Toshiba’s Qosmio F750 and F755 will also feature 2D to 3D real-time conversion technology for movies on DVD Video and normal videos, unfortunately no support for conversion of normal Blu-ray movies to 3D is being offered. You can of course also play Blu-ray 3D movies thanks to the integrated Blu-ray optical drive and the bundled player, and not only on the laptop’s 3D display, but also on an external 3D HDTV for example by using the HDMI 1.4 video output of the laptop. Stereoscopic 3D gaming on the other hand is a bit unclear at the moment, both laptops will feature an Nvidia GeForce 540M graphics card, certainly not the most powerful one for mobile gaming, but not that bad either, the actual problem however lies elsewhere. Due to the fact that Nvidia’s 3D Vision technology is designed for use with active shutter glasses and 120Hz LCD monitors it may not yet be supported on this laptop, but there is talk for a while that such a support may be available later this year. On the other hand you get 3DTV Play support available right from the start should you want to use the laptop with a 3D HDTV.
Another thing that you may find interesting about these new 3D laptops from Toshiba is the fact that they may feature 120Hz LCD displays on top of the autostereoscopic 3D support, there was information about the F750 model that it is with a 120Hz LCD panel, but no mention of that in the official data available for the F755. Toshiba however promotes another 3D-related feature a lot as a first for their solution, the ability to have both 2D and stereo 3D images displayed on the screen at the same time and this is indeed something new for autostereoscopic displays. Usually you have the whole parallax barrier or lenses active all at once for full-screen 3D or have them all deactivated when in normal 2D mode, but with the new Toshiba 3D laptops you can apparently control them independently for different parts of the screen. Now, this may sound very cool – watching a 3D movie (or playing a game in stereo 3D mode) in a window while browsing the web in 2D or working on a document, however it will be harder on the eyes moving between the two and even more distracting doing two such things at the same time. So that extra feature in reality might turn out to be not that useful… the same way as using the face-tracking feature while traveling in a moving vehicle and the laptop shaking and trying to constantly readjust the 3D image on the screen. So for now I would not advice you to jump right into buying any of these laptops, no matter how attractive their features may sound, better wait a bit more after they get released and obtain more feedback from users and reviewers of the final products.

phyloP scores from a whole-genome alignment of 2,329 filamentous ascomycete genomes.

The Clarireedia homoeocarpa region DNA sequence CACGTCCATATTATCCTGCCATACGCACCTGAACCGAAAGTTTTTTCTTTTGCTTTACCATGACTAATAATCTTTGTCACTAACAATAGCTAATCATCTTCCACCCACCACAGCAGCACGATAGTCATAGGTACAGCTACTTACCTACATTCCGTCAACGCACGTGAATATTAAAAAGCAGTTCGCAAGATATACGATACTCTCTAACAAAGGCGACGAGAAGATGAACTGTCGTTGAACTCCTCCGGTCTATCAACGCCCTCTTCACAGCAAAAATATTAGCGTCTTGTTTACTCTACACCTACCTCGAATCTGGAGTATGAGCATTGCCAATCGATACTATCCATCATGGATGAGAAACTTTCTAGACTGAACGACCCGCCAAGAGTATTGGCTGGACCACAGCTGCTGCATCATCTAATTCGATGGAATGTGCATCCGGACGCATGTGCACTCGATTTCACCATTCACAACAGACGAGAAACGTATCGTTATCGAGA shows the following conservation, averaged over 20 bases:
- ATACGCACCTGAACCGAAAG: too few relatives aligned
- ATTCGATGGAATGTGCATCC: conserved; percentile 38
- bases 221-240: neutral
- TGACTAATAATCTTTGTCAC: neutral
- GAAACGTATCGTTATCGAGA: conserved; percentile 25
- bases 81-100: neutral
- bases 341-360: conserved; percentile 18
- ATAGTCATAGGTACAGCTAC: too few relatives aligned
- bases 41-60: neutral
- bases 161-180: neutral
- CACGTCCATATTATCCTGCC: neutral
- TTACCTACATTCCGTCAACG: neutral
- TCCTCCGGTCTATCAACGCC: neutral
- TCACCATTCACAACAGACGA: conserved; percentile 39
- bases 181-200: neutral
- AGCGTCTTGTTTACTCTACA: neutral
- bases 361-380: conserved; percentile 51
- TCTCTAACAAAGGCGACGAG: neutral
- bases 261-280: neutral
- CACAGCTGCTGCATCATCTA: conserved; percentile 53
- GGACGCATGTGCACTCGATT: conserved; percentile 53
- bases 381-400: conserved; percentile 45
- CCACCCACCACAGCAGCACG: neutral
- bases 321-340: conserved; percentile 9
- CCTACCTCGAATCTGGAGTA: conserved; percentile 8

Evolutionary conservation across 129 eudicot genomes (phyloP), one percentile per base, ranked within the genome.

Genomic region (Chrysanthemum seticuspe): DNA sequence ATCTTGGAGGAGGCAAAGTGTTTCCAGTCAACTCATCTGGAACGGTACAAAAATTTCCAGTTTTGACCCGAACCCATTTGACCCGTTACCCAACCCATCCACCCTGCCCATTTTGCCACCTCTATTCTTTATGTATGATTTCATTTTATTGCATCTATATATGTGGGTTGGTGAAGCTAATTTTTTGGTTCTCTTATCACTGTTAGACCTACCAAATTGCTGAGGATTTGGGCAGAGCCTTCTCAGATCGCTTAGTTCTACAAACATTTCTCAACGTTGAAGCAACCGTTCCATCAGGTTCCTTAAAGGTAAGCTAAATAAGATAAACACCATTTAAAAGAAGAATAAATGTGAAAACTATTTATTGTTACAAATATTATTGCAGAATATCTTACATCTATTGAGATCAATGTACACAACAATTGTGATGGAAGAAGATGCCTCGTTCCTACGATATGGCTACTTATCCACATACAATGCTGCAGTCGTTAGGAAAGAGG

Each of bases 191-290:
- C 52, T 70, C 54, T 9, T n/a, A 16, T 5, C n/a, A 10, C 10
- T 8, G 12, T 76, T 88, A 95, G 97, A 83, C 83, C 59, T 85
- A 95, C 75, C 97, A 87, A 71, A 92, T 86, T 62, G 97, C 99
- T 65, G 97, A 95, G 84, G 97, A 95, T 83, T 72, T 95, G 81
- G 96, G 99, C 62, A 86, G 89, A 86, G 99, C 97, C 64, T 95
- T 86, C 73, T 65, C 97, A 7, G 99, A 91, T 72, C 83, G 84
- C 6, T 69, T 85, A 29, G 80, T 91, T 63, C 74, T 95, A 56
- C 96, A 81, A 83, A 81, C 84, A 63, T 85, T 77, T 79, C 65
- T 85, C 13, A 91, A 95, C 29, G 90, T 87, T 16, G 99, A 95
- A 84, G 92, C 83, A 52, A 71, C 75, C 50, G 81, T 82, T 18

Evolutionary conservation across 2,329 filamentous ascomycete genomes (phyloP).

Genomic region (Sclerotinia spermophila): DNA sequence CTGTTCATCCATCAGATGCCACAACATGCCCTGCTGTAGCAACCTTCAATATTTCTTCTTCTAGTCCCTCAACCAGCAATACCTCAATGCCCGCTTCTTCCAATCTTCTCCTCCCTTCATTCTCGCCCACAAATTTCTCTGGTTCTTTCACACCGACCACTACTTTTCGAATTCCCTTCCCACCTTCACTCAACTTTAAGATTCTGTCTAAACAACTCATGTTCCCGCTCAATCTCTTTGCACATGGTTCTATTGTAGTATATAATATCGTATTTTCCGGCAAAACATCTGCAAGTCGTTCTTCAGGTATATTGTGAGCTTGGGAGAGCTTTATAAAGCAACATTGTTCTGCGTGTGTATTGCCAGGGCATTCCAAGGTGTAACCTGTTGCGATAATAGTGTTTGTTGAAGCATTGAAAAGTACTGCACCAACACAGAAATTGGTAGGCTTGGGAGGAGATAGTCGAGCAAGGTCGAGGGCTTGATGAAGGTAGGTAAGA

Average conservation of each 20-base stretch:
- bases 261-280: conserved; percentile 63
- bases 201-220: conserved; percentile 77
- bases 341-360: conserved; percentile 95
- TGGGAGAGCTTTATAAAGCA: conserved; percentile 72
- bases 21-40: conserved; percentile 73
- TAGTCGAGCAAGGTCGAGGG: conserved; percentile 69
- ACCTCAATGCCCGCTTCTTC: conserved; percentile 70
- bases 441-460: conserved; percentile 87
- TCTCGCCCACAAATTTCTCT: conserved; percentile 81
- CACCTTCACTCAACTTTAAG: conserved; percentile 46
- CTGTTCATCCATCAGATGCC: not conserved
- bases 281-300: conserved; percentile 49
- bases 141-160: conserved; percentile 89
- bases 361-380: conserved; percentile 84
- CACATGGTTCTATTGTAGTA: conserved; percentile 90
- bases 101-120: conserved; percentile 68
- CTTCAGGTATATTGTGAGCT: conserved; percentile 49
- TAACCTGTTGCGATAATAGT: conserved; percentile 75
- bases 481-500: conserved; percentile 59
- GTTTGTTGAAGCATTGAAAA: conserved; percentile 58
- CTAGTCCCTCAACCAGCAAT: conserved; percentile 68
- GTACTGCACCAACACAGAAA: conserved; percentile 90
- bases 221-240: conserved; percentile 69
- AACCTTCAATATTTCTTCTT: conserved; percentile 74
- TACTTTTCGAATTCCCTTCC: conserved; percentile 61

Autostereoscopy - Wikipedia, the free encyclopedia

Autostereoscopy is any method of displaying stereoscopic images (adding perception of 3D depth) without the use of special headgear or glasses on the part of the viewer. Because headgear is not required, it is also called "glasses-free 3D" or "glasses-less 3D". The technology also includes two broad approaches used in some of them to accommodate motion parallax and wider viewing angles: those that use eye-tracking, and those that display multiple views so that the display does not need to sense where the viewers' eyes are located.[1] Examples of autostereoscopic displays include parallax barrier, lenticular, volumetric, electro-holographic, and light field displays.


Comparison of parallax-barrier and lenticular autostereoscopic displays. Note: The figure is not to scale.


A disadvantage of the parallax barrier is that because each eye is allowed to see only half the pixels, light travelling in the “wrong” direction – i.e. from an L stripe to the right eye or from the R stripe to the left eye – is absorbed by the barrier. This cuts the intensity from the display by about half and reduces the resolution. In practical terms, this means that when the display is being used in conventional 2D mode, the parallax barrier should be removed. In most 3D displays, such as Sharp’s 3D mobile phone, this is achieved by making the barrier from a liquid-crystal layer that can be turned on or off electrically.